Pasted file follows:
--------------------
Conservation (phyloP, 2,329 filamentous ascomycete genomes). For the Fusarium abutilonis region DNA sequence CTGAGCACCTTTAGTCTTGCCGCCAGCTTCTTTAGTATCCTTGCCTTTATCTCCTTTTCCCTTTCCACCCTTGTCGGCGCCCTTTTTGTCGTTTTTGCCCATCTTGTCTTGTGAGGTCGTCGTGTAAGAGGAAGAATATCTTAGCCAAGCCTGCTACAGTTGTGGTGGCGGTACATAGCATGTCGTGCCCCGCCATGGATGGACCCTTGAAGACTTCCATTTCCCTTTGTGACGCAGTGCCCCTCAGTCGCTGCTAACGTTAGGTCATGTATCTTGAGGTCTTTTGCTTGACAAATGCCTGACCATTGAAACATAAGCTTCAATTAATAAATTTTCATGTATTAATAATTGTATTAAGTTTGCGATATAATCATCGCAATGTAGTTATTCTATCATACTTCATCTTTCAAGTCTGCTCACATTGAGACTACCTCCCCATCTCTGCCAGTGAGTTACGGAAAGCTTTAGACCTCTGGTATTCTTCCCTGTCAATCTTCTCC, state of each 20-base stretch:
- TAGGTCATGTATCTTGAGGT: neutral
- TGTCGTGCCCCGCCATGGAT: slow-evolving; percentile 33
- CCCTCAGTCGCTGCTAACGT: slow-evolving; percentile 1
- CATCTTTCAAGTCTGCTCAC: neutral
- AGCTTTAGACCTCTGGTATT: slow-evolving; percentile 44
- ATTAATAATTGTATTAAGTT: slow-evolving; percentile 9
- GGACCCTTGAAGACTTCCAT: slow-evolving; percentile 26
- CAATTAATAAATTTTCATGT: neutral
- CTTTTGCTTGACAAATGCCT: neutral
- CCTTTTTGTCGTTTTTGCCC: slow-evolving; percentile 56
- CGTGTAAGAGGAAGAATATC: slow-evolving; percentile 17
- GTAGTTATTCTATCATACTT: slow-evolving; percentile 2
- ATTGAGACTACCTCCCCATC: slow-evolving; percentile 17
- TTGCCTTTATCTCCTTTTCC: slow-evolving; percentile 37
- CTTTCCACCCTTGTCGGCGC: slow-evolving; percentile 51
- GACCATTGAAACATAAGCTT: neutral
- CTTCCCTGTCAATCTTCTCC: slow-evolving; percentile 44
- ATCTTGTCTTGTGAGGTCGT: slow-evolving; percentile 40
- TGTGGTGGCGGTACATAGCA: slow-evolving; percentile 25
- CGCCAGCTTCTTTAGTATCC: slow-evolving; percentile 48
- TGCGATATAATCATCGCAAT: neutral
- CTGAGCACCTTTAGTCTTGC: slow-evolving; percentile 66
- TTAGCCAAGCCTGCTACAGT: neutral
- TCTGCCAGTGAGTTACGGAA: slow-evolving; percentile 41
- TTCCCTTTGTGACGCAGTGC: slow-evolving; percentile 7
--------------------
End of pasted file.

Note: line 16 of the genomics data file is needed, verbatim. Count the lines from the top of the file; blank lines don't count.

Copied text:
- CTTTCCACCCTTGTCGGCGC: slow-evolving; percentile 51